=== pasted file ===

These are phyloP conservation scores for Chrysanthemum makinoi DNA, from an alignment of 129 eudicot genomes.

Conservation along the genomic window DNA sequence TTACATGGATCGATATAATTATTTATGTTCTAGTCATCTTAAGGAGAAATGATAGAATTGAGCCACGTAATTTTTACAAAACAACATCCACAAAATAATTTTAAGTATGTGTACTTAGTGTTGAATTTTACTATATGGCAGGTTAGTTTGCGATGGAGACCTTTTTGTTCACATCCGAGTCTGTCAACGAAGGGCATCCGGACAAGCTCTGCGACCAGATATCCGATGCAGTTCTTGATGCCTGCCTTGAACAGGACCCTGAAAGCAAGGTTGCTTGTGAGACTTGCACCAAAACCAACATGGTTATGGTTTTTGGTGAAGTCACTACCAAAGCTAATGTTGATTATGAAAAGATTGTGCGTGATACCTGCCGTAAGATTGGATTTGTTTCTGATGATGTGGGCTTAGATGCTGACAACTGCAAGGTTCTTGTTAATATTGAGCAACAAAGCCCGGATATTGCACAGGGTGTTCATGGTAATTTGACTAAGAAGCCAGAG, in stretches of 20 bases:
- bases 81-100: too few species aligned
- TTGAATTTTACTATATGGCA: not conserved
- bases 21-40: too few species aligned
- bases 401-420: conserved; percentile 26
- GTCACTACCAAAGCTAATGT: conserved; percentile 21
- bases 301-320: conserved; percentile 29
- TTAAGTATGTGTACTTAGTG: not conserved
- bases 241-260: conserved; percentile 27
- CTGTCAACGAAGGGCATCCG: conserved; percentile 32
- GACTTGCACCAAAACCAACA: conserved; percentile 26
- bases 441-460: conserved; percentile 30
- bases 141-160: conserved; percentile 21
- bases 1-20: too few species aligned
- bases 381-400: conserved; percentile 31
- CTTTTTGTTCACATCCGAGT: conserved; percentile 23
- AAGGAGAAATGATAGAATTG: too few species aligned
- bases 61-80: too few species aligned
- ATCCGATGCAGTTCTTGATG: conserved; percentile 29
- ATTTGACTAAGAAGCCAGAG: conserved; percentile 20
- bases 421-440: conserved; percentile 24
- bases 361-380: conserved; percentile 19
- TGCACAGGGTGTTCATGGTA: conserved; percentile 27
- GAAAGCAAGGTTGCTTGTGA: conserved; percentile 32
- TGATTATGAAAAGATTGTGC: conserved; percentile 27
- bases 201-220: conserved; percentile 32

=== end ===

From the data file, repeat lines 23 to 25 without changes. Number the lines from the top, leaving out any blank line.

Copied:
- bases 361-380: conserved; percentile 19
- TGCACAGGGTGTTCATGGTA: conserved; percentile 27
- GAAAGCAAGGTTGCTTGTGA: conserved; percentile 32